Government and the Nova Scotia Health Authority have announced plans to reshape and revitalize Cape Breton’s health system to better connect patients and their families to the care they need.
Premier Stephen McNeil and Nova Scotia Health Authority president and CEO Janet Knox launched the CBRM Health Care Redevelopment Plan today, June 25, in Sydney.
“We have an opportunity to reshape the health-care delivery model in these communities to reflect the reality of what patients need today,” said Premier McNeil. “From greater access to family practices to expanded emergency care, Cape Bretoners will have a revitalized system they can rely on now, and for years to come.”
The CBRM Health Care Redevelopment Plan includes:
-- expanding the emergency department at the Cape Breton Regional Hospital in Sydney
-- doubling the size of the Cape Breton Regional Hospital Cancer Centre
-- renovating and revitalizing the Glace Bay Hospital emergency department
-- building new, modern community health centres and new long-term care facilities, in North Sydney and New Waterford, to replace the New Waterford Consolidated and Northside General hospitals
-- launching a Community-Based Paramedic Program in CBRM where paramedics will do home visits and followup visits after hospital discharge - reducing trips to the emergency department
-- building a new laundry centre in North Sydney to replace aging equipment and to continue to serve health-care facilities in CBRM
The emergency department expansions and renovations will allow the Cape Breton Regional Hospital and the Glace Bay Hospital to better meet the demands of the communities. Both emergency departments are currently seeing more patients than they were designed for.
Surgeries and emergency services will gradually move from New Waterford Consolidated and Northside General to Glace Bay and the Cape Breton Regional Hospital. Hospital beds will also be moved to the Glace Bay Hospital, Cape Breton Regional Hospital and/or Harbourview, a long-term care and rehabilitation facility in Sydney Mines.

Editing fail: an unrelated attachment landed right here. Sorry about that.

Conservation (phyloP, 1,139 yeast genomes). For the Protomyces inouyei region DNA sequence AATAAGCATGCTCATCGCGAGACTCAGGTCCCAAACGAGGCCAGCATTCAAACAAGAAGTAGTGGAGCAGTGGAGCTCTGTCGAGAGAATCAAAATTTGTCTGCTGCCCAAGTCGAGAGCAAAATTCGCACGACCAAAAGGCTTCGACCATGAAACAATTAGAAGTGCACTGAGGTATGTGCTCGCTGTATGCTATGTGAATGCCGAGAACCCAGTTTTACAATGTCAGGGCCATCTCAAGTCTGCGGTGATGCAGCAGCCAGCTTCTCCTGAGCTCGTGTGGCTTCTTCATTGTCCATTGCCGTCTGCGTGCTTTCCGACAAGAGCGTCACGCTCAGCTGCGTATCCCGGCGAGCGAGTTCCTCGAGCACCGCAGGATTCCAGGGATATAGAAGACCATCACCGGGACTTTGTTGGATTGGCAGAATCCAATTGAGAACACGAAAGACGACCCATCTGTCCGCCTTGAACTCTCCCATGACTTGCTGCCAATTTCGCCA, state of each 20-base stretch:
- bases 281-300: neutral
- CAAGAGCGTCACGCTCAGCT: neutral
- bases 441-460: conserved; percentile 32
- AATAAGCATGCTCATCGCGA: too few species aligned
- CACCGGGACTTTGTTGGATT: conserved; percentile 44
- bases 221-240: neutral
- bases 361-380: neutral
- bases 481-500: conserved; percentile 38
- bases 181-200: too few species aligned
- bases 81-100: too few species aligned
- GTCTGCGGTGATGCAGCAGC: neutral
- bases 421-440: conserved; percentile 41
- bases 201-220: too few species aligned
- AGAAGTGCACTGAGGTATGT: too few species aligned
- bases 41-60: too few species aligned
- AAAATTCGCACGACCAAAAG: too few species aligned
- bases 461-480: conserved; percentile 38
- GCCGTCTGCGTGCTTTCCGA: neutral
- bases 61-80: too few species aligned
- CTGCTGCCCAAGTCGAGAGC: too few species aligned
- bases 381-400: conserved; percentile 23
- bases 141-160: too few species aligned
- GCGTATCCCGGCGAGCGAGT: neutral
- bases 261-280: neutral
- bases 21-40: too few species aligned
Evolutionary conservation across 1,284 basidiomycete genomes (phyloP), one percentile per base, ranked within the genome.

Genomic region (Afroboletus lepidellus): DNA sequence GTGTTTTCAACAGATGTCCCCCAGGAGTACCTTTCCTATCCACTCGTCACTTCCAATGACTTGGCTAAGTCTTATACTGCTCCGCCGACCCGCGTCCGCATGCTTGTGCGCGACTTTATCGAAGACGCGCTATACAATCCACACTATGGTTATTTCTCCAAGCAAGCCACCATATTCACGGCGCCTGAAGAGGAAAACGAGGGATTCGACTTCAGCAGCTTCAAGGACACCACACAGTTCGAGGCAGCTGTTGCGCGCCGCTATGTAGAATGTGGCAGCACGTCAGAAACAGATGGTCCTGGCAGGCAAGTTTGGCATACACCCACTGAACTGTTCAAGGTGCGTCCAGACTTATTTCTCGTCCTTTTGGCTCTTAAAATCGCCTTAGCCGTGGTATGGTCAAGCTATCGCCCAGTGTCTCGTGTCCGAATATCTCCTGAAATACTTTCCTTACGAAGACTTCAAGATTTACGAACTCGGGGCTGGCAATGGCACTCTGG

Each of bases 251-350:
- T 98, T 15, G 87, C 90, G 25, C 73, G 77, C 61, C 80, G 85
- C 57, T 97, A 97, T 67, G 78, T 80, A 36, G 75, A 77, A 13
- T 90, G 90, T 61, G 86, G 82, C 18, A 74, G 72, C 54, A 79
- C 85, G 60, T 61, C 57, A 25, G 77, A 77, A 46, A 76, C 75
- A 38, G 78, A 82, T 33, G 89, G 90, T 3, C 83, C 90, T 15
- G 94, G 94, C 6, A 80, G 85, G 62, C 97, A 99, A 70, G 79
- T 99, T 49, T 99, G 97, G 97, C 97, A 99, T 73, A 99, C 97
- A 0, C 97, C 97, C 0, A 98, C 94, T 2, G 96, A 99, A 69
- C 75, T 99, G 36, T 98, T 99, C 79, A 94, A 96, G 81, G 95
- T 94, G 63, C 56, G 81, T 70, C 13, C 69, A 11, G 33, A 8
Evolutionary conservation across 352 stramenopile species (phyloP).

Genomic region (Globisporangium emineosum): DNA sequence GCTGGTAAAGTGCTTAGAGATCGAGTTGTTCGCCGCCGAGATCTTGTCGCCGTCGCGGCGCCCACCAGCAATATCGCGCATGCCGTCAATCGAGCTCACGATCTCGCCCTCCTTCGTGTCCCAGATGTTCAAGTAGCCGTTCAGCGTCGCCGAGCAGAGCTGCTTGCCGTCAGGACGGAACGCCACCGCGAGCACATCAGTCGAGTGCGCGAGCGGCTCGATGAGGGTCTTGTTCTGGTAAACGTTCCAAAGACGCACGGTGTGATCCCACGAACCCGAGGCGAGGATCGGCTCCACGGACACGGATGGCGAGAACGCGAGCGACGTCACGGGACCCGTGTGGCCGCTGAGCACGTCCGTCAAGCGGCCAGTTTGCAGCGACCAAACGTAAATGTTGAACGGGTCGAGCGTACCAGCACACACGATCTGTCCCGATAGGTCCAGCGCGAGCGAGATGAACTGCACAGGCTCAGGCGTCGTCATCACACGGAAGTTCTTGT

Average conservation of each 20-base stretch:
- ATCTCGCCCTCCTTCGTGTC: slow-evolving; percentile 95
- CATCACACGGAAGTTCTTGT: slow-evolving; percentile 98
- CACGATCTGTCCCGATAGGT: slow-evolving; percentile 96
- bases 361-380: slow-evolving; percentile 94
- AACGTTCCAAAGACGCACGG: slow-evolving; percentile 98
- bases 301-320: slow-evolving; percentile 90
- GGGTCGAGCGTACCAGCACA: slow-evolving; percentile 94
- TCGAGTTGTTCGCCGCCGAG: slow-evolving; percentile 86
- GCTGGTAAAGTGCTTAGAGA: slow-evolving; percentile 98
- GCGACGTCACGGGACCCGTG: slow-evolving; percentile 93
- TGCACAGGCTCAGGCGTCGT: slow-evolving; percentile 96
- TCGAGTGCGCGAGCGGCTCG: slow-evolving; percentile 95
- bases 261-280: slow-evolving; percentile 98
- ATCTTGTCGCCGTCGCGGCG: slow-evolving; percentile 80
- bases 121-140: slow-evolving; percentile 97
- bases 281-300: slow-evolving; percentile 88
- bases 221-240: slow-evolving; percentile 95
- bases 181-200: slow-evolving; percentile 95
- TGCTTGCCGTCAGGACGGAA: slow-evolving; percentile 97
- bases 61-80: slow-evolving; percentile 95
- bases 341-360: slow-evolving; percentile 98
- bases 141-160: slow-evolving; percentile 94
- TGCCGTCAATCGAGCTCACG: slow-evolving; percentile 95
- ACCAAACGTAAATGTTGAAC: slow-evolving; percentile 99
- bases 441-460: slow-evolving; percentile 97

The New Waterford Consolidated and Northside General hospitals have exceeded their lifespan and cannot be renovated. That is why new, modern community health centres and new long-term care facilities will be built in both New Waterford and North Sydney.
The community health centres will create space for collaborative family practice teams to deliver primary health care in the community. They will also offer many of the same services offered now, like day clinics, blood collection and X-rays, and create space for community-based services like mental health and addictions.
The new long-term care facilities will have an estimated 48 beds each. This will add about 50 new beds to the entire system.
“With our health needs changing and buildings aging this is a wonderful opportunity to redesign our services to better meet the needs of these communities now and into the future,” said Ms. Knox. “Our goal with this project is for the people of Cape Breton to receive the right care, at the right time, in the right place.”
Planning will begin right away and is expected to take between nine to 12 months. Timelines for construction and changes in services will be determined through this planning process.
“We want to see this project move forward as quickly as possible,” said Health and Wellness Minister Randy Delorey. “We are committed to improving health care for Nova Scotians and for the people of Cape Breton.”
Moving forward, there will be opportunities for people to learn more about what this project means for their community. To watch a video about the CBRM Health Care Redevelopment and to stay informed, visit cbrmhealthredevelopment.ca
FOR BROADCAST USE:
Government and the Nova Scotia Health Authority announced
plans today (June 25th) to reshape and revitalize Cape Breton’s
health system to better connect patients and their families to
the care they need.
Over the next few years, the emergency departments at the
Cape Breton Regional Hospital and Glace Bay Hospital will be
expanded, as will the regional’s cancer centre.
New community health centres and long-term care facilities
will take the place of the New Waterford Consolidated and
Northside General hospitals. A new community-based paramedic
program will reduce unnecessary trips to emergency departments.
Premier Stephen McNeil says this plan will reshape health
care to reflect what patients need, and that Cape Bretoners will
have a revitalized system they can rely on now and in the
Media Contacts: David Jackson
Health and Wellness
Nova Scotia Health Authority